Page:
Cedar Creek has a different feel than the other larger rivers typically seen in southern Iowa. The limestone outcroppings and narrow channel create an intimate feel. This slow-moving creek does require paddling if you would like to make good time. Catfish are common as well as smallmouth bass in rocky segments. Cedar Creek enters Jefferson County midpoint along its western border. It then flows southeasterly and leaves the county approximately 25 miles later. Along the way the creek connects three of the conservation board’s recreation and wildlife areas: Cedar Creek Timber, Turkey-Run Wildlife Area, and Round Prairie Park.
While much of Cedar Creek was channelized in the 1920’s and 30’s, the lower part of the waterway, a mile and a half past Turkey-Run, has been allowed to follow its own course. Just as in the early days, when Native Americans moved among its banks, the creek is lined with silver maple, sycamore, walnut, cottonwood, and river birch. The size of many of these trees, especially the maples, attests to their age.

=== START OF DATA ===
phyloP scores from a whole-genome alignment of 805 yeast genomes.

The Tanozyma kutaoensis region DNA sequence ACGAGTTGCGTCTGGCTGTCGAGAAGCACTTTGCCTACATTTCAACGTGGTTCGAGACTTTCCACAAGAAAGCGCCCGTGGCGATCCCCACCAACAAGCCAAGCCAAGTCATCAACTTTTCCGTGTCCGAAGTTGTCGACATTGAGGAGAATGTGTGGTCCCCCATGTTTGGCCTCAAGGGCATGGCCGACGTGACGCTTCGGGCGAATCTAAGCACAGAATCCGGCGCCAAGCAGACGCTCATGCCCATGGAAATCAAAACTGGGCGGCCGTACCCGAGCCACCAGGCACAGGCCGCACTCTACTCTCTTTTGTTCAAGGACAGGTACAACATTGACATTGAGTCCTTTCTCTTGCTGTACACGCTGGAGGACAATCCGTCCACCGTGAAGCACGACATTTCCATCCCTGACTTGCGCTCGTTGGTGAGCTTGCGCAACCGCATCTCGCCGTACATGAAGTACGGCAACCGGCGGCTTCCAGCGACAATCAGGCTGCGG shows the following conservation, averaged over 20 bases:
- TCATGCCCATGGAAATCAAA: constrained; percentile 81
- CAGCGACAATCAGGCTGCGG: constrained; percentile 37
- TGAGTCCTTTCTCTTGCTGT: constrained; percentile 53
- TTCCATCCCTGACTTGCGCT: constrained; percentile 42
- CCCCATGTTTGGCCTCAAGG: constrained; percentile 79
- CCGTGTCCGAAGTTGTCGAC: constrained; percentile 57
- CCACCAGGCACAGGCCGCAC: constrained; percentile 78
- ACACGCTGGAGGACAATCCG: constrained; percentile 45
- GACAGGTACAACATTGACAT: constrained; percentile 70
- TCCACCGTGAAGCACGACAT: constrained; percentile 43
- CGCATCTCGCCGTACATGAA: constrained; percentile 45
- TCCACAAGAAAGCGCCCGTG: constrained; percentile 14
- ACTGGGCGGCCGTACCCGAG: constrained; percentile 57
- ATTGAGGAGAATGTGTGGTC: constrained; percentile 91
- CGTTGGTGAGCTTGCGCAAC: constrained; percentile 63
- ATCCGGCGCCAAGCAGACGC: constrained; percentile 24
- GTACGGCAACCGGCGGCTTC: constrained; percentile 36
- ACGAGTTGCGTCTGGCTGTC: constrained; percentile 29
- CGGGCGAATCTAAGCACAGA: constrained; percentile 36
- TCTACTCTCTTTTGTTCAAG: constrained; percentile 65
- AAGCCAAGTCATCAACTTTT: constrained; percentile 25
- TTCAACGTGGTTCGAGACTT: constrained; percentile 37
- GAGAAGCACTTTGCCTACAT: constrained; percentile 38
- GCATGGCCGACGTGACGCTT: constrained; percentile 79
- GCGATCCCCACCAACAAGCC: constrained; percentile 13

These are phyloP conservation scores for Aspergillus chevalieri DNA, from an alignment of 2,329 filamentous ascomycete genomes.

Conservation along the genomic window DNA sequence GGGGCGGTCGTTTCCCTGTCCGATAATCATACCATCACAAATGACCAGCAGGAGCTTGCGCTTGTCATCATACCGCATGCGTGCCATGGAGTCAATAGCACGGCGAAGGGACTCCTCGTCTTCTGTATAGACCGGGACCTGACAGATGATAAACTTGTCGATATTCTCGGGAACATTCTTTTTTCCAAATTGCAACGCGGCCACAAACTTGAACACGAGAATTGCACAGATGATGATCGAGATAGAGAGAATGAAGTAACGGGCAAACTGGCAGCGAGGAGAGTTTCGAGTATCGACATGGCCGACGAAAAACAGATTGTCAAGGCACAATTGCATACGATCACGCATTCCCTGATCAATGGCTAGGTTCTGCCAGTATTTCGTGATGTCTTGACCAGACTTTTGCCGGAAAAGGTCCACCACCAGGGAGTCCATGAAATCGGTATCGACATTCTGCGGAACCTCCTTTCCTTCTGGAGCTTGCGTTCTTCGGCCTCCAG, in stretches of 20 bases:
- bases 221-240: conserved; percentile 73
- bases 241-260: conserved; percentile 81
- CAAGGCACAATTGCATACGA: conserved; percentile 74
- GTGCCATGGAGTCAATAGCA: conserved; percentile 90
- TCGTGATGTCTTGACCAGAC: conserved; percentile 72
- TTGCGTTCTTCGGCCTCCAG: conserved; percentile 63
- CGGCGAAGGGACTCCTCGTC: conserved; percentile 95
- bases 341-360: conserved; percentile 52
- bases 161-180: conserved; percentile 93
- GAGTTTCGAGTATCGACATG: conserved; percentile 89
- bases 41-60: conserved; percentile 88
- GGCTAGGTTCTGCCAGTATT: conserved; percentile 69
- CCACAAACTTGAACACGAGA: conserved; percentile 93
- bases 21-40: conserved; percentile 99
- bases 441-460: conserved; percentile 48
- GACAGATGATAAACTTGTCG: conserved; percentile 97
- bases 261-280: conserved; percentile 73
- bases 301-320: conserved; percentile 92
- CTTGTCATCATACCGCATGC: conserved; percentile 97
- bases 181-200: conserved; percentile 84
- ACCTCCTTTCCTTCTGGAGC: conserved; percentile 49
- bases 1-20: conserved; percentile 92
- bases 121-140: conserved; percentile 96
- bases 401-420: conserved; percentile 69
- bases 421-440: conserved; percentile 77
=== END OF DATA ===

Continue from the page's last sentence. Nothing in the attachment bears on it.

Because Cedar Creek water levels vary greatly throughout the year, we suggest scouting the water levels before hitting the water.